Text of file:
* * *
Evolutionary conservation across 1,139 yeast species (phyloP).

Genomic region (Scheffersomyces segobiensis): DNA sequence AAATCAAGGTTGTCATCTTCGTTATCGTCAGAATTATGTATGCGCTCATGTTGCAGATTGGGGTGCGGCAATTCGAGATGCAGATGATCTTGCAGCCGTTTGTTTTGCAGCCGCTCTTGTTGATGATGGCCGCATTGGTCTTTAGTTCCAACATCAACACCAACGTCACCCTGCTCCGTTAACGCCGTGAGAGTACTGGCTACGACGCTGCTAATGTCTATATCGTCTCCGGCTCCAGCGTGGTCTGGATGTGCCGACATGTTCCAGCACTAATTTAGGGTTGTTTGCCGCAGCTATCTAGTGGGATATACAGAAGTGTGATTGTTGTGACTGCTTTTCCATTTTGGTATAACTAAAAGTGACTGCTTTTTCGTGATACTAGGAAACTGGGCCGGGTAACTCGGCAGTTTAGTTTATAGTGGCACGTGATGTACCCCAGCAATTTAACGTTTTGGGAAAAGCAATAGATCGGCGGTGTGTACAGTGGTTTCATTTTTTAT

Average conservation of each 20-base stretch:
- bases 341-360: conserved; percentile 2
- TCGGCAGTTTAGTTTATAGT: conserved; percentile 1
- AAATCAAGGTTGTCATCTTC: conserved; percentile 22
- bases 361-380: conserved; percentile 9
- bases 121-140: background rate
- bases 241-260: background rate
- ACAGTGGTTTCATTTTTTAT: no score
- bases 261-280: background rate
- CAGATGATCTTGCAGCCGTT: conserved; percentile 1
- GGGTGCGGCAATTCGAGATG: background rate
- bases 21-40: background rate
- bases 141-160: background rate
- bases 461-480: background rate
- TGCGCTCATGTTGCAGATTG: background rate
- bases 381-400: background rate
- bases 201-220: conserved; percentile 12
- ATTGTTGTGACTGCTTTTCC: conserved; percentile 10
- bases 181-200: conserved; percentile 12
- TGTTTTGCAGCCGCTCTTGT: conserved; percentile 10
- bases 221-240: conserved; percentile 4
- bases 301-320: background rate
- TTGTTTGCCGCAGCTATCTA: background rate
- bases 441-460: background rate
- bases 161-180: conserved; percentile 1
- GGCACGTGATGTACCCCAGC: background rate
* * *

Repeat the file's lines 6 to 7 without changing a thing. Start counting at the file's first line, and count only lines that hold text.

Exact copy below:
- AAATCAAGGTTGTCATCTTC: conserved; percentile 22
- bases 361-380: conserved; percentile 9